An initiative that started to help out her family and neighbours in London, Ont., struggling with the cost of food during the pandemic is now helping ensure 76 families’ fridges are full.
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Leah Dyck, 34, the founder of the VanDyck Foundation which runs Fresh Food Weekly, said she started the food box program in 2021 when the company she worked for went bankrupt six months into the pandemic.
Even before losing her job, she admits affording things like fresh produce and milk was difficult on a low salary and as a single mother living in public housing.
“I was working all the time, and I still wasn’t able to make ends meet, and living in public housing definitely made it so I wasn’t homeless, but I just didn’t have it in me to find another low-paying job,” Dyck said.
“When I lost my job, I already knew that people were having a hard time being able to afford food.”
Dyck took that unfortunate event as an opportunity to try and help not only herself but her neighbours as well.
She started the Fresh Food Weekly website and contacted local farmers and producers to see if they would be willing to donate extra produce that she would then distribute to people in need.
Dyck said it’s through the generosity of local farmers she was able to continue helping other low-income families, and then in 2022, she started fundraising to buy things like milk, meat, cheese and eggs as well.
Now, two years after starting and one year after they began fundraising, Fresh Food Weekly supports 76 families every two weeks.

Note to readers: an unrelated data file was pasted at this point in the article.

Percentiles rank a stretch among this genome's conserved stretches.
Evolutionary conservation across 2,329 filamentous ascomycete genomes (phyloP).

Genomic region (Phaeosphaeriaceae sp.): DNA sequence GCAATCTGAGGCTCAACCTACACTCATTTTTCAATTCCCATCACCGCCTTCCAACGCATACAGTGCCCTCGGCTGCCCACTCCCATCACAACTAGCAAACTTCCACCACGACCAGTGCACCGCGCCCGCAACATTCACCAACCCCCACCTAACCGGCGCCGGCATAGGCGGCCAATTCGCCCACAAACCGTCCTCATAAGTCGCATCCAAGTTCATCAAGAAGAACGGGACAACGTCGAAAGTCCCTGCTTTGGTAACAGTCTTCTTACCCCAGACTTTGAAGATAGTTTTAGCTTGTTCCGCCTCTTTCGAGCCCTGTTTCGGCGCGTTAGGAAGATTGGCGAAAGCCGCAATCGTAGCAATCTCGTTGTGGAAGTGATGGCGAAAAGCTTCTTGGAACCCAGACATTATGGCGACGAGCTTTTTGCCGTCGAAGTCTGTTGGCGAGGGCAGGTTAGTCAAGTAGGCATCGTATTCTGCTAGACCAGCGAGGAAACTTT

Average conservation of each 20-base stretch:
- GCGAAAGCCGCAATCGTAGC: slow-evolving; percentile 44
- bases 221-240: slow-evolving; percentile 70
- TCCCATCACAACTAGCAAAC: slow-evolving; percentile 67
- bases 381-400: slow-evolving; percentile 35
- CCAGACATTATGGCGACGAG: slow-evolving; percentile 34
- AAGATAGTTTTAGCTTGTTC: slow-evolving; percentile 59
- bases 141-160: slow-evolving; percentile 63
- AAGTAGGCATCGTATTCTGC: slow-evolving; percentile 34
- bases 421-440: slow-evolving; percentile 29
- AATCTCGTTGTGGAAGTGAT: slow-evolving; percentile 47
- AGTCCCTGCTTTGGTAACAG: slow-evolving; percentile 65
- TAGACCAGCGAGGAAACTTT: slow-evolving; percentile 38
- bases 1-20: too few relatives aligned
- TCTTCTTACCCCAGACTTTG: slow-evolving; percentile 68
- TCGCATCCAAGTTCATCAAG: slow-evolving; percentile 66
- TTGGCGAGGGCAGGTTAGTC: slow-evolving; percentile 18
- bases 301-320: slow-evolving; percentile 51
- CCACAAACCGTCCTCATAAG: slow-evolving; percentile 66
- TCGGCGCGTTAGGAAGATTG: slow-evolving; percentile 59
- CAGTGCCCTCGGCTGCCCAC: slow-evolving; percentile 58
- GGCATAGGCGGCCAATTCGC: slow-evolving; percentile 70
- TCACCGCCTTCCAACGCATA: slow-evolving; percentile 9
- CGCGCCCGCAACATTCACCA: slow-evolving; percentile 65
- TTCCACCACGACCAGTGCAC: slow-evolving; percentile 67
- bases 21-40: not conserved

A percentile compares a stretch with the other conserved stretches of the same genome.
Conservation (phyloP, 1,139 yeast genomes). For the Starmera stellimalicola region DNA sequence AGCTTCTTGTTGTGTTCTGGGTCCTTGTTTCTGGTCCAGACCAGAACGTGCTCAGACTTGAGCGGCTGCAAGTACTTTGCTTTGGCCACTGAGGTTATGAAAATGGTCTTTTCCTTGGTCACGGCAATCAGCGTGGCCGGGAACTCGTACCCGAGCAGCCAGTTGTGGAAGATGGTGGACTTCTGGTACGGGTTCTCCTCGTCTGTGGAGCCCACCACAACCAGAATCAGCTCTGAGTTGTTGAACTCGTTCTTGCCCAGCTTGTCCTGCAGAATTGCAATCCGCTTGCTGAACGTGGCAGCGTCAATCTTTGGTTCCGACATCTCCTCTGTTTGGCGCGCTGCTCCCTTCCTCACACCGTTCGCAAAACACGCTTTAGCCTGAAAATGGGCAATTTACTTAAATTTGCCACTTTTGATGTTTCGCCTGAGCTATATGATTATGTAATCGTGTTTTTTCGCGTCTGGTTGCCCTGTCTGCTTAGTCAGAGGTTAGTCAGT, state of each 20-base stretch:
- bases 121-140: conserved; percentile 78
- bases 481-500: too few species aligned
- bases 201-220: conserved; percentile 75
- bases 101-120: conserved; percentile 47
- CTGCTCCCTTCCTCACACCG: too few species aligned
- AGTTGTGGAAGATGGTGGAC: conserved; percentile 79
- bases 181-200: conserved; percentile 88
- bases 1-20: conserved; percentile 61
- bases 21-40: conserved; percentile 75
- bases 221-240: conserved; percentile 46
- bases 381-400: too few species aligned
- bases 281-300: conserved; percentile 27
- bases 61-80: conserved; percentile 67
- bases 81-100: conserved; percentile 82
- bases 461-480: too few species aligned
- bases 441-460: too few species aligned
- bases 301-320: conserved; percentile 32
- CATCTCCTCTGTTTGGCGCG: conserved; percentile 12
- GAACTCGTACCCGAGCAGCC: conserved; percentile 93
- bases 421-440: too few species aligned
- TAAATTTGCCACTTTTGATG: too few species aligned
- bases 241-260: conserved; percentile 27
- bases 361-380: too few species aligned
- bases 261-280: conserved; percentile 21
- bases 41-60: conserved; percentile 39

“The demand for this is huge. Every single day people are asking to come on the program, and I have to turn them down.”
More and more families are struggling with rising costs at the grocery store, with the Barrie Food Bank is reporting a 77 per cent increase in the number of individuals receiving food support. In March the food bank helped over 5,200 people.
Dyck said she requires proof of income to avoid anyone taking advantage of the service, which helps her better understand who is in need.
Of the 76 families, she said at least half are on disability, and some are seniors who don’t make enough on old age security.
“Some of them are single moms working multiple low-paying jobs and are still not able to afford food, and nobody is a criminal, yet they aren’t able to eat,” Dyck said.
Each person participating in the program is given an order form where they can pick and choose which products they need, and then those goods are purchased, packaged and delivered by a team of volunteers.
“What I want to do is make people feel good about receiving food.”
For Dyck, giving people options regarding the type of bread or milk they receive is essential, saying it’s not anyone’s fault if they can’t afford food because they are dealing with a disability or another issue out of their control.
“I’m trying and trying to give them the things that they really need, the basic staple items that you need to survive on.”
But Dyck said running the program is a costly undertaking, at just over $2,000 every two weeks.
Since she started fundraising about a year ago, Dyck said she has raised $97,000 and is hopeful she can raise $100,000 by the end of the month and that they can continue to get support from local businesses and corporations.
Over time Dyck said she is hopeful she can grow the program to support families every week and be able to help more people.
More details on how to help are available on the Fresh Food Weekly website.
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